Exercise-Associated Hyponatremia: Prevention and Treatment Recommendations

A female athlete drinks water after exercising.
A female athlete drinks water after exercising.
Consensus group focuses on prevention and treatment of exercise-associated hyponatremia.

With the peak of summer just around the corner, questions about proper hydration for athletes inevitably arise. But can hydration during exercise go too far?

In the Statement of the Third International Exercise-Associated Hyponatremia Consensus Development Conference, published in the Journal of Clinical Sport Medicine in July, a group of experts sought to address a condition known as exercise-associated hyponatremia.

Hyponatremia, defined as sodium levels lower than 135 mmol/L, developing during or 24 hours after exercise is referred to as exercise-associated hyponatremia (EAH).1

“This is the most extreme form of an acute hyponatremia. We define acute hyponatremia as something that occurs in less than 48 hours. This occurs typically during the course of a 4- to 5- to 6-hour event. It is the most severe form of acute hyponatremia that I know of, so the treatment parameters are relevant to all forms of acute hyponatremia,” Joseph Verbalis, MD, chief of endocrinology and metabolism at Georgetown University, told Endocrinology Advisor in an interview.

Characteristics of Exercise-Associated Hyponatremia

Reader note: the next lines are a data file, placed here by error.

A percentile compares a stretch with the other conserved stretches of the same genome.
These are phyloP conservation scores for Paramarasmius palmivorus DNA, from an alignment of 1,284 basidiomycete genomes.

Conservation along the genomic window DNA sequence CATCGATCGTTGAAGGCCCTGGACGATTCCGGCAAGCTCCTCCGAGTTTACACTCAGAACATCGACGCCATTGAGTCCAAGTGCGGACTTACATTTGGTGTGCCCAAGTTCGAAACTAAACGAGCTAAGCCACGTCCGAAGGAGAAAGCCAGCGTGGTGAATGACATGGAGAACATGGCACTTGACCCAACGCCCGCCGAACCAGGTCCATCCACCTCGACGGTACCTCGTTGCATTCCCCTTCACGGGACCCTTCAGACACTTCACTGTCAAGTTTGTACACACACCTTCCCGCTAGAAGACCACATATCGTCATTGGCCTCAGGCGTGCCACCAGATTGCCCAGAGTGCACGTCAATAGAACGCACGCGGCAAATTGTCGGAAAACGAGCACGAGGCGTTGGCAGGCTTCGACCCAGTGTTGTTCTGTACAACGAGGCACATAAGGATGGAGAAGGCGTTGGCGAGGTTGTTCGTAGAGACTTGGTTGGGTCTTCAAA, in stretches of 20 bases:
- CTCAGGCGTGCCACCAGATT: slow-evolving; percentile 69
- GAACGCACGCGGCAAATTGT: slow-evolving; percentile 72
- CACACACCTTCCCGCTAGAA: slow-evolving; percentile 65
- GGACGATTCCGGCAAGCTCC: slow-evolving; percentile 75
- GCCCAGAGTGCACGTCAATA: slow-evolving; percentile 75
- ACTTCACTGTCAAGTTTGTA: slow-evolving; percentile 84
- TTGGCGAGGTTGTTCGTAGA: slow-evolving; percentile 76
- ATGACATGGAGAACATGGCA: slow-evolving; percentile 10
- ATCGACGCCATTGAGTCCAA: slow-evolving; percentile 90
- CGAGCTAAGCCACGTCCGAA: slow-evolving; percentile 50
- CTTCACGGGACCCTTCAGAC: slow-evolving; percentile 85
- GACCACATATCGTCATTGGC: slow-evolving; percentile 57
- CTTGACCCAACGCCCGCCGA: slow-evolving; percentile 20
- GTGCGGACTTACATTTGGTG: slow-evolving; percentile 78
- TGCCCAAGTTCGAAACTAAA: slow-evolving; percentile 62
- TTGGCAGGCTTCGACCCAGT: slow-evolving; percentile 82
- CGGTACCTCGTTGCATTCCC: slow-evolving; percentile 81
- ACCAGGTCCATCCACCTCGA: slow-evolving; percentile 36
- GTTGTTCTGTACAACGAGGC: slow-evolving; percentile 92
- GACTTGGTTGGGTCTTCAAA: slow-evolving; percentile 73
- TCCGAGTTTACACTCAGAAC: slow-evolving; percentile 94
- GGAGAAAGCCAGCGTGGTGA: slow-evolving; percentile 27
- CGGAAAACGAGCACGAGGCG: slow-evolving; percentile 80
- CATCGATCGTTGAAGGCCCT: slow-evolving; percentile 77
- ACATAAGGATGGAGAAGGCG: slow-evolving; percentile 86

According to evidence included in the published consensus statement, the incidence of symptomatic EAH has been reported to be as high as 38% and 23% of athletes seeking medical care in an ultramarathon and an Ironman triathlon, respectively. Likewise, cases have been reported after marathons and military training as well.1 

However, EAH is not limited to endurance athletes. Symptomatic EAH has been reported in a range of activities, including hiking, half-marathons, professional and college football, and biking. Additionally, some studies show that low-intensity exercise at high temperatures has induced symptomatic EAH.1

In most cases, hyponatremia develops as a result of a relative excess of total body water, although loss of potassium or sodium may be contributing factors. 

“… Exercise-associated hyponatremia (EAH) is largely an acute, dilutional, hyponatremia from exercise-induced non-osmotic stimulation of arginine vasopressin (AVP). The best preventative strategy is to advise people to drink according to physiologically regulated individualized thirst during exercise. EAH is more about water overload and not about inadequate sodium intake, with sports drinks actually containing very little sodium,” consensus panel member Tamara Hew-Butler, DPM, PhD, of the University of Oakland in Rochester, Michigan, said in an email interview with Endocrinology Advisor.

The severity of symptoms depends on how quickly sodium drops and the level to which sodium drops from baseline. Therefore, symptoms can rapidly develop even with modest hyponatremia (125 mmol/L to 130 mmol/L).

Pooled data indicate that only 0.8% of individuals begin a race with hyponatremia; therefore, it is generally believed that EAH typically develops during or post-exercise.1

Asymptomatic EAH is typically found in athletes who were tested for research purposes, but symptomatic EAH may range in presentation from mild nausea or lightheadedness to confusion, seizures, vomiting or headaches.

One particularly notable life-threatening complication of EAH is exercise-associated hyponatremic encephalopathy (EAHE) secondary to cerebral edema.

Risk factors for the development of EAH include duration of exercise of more than 4 hours, slower pace, inexperience, inadequate training and overconsumption of water or hypotonic beverages. EAH is also associated with a higher or lower BMI and weight gain during exercise.